In 2019, the luxury industry was worth an estimated $1.4 trillion dollars globally. That same year, it was recorded that the Chinese market accounted for 90% of the overall growth of the industry worldwide. The outbreak of the Coronavirus pandemic had an immediate crippling effect and with Italy as Europe’s Covid epicentre, more than 40% of global luxury goods production halted almost immediately.
Although sales were predicted to plunge up to 80% in March 2020, now in 2021, industry experts believe the luxury industry will bounce back stronger than before, with McKinsey & Co. anticipating growth of 4% for luxury retail in 2021.
Millennials and Gen Z consumers make up 30% of all luxury shoppers, and this is predicted to grow to up to 45% by 2025. With the young consumer demanding more than they did before, with sustainability, ethical consumption and the ‘sharing economy’ having deepened during Covid-19, luxury brands must accelerate their work towards sustainability and conscious living if they want to retain this market and stay relevant.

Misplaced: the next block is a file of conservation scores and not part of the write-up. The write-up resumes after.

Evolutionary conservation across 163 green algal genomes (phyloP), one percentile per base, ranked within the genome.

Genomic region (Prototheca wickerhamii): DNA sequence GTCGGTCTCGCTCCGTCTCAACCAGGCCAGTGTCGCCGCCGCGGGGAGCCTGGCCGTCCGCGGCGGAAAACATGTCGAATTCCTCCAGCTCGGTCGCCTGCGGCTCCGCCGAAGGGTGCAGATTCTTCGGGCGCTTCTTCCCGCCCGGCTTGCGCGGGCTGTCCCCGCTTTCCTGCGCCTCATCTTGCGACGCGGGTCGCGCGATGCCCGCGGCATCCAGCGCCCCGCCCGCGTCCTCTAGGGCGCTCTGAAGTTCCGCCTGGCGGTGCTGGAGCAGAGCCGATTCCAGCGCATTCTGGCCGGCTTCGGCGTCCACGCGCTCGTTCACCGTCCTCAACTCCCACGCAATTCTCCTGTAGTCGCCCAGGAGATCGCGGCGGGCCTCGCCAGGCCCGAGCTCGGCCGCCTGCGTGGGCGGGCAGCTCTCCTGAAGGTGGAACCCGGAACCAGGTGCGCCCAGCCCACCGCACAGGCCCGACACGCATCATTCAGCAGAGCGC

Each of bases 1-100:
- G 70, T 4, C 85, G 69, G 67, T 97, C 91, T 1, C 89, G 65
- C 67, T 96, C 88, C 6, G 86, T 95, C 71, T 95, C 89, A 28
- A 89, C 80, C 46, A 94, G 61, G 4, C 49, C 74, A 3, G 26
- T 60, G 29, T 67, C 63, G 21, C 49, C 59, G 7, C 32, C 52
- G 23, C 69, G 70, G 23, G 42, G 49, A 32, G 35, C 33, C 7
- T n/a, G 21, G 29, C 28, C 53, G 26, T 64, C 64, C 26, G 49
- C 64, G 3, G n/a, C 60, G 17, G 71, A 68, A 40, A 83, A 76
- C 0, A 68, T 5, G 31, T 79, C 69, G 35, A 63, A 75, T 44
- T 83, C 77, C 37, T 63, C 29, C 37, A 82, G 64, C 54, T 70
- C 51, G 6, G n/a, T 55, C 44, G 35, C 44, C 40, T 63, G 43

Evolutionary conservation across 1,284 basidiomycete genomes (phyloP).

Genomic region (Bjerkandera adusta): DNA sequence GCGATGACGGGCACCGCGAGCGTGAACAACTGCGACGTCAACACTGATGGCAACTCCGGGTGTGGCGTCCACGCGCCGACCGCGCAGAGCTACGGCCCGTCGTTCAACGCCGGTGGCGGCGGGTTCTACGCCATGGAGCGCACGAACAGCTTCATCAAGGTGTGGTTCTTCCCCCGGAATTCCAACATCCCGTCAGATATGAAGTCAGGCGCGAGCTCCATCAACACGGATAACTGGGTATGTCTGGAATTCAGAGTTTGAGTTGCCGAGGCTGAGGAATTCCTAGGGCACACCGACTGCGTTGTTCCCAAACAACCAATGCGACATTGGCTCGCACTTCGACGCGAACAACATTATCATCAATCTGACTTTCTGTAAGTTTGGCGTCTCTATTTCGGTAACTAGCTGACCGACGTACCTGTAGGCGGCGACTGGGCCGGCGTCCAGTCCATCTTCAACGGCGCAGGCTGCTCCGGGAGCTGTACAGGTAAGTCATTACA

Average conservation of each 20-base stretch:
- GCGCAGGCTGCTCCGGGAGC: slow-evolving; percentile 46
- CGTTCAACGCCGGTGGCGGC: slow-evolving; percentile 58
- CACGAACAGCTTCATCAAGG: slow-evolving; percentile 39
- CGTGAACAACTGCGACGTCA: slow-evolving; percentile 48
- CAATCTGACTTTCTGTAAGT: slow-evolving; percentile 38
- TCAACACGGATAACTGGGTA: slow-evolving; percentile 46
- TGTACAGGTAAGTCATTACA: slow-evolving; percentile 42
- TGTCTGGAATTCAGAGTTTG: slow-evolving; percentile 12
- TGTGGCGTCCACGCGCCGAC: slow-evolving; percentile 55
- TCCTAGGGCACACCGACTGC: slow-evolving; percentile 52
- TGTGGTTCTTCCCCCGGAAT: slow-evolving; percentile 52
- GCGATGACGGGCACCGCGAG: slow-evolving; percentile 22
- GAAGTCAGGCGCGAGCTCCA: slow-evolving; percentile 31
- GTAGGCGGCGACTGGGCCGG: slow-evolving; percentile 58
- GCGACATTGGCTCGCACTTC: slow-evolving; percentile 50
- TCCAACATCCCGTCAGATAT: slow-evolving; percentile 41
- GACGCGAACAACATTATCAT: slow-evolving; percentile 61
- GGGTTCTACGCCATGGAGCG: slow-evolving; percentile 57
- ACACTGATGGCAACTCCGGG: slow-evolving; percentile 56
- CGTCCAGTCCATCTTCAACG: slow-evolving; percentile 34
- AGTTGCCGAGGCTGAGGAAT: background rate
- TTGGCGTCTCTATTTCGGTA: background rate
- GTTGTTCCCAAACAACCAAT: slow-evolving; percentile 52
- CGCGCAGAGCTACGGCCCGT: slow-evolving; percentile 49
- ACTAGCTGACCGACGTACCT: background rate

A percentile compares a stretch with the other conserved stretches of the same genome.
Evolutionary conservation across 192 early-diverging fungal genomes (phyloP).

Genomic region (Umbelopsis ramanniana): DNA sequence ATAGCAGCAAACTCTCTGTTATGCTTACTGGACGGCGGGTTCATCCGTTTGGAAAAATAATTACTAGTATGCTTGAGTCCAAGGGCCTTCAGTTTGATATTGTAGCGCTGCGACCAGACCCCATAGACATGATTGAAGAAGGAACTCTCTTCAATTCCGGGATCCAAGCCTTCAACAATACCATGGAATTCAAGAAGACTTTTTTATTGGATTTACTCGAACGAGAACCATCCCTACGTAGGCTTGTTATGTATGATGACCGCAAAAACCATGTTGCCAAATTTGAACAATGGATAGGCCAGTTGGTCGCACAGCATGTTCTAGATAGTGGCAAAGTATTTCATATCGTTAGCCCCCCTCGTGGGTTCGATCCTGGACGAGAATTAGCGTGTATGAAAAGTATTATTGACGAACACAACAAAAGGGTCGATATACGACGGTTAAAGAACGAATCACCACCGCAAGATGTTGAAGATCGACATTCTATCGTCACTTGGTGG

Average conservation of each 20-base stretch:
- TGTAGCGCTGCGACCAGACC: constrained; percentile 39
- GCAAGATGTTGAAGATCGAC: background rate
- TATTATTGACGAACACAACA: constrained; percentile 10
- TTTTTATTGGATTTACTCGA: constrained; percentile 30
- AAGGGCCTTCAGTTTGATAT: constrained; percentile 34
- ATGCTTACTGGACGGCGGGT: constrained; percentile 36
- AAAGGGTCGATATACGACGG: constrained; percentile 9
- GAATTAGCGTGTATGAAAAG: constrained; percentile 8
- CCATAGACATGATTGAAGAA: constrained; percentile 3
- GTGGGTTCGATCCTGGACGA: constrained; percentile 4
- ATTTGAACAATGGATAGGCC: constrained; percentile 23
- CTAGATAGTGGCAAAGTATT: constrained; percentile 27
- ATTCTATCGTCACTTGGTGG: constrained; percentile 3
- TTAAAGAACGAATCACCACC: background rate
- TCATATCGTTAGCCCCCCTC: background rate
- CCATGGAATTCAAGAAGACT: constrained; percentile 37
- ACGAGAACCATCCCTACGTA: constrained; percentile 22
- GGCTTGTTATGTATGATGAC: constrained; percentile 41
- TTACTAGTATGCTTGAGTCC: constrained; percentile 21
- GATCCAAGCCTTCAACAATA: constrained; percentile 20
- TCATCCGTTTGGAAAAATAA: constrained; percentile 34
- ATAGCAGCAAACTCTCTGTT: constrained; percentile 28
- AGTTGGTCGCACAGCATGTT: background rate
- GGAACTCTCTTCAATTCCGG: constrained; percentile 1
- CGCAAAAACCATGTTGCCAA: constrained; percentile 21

How can the luxury industry, so heavily reliant on global supply chains, bricks and mortar shops and a predominantly global consumer bounce back after the pandemic, appeal to the local shopper and build sustainable practice into brand behaviour?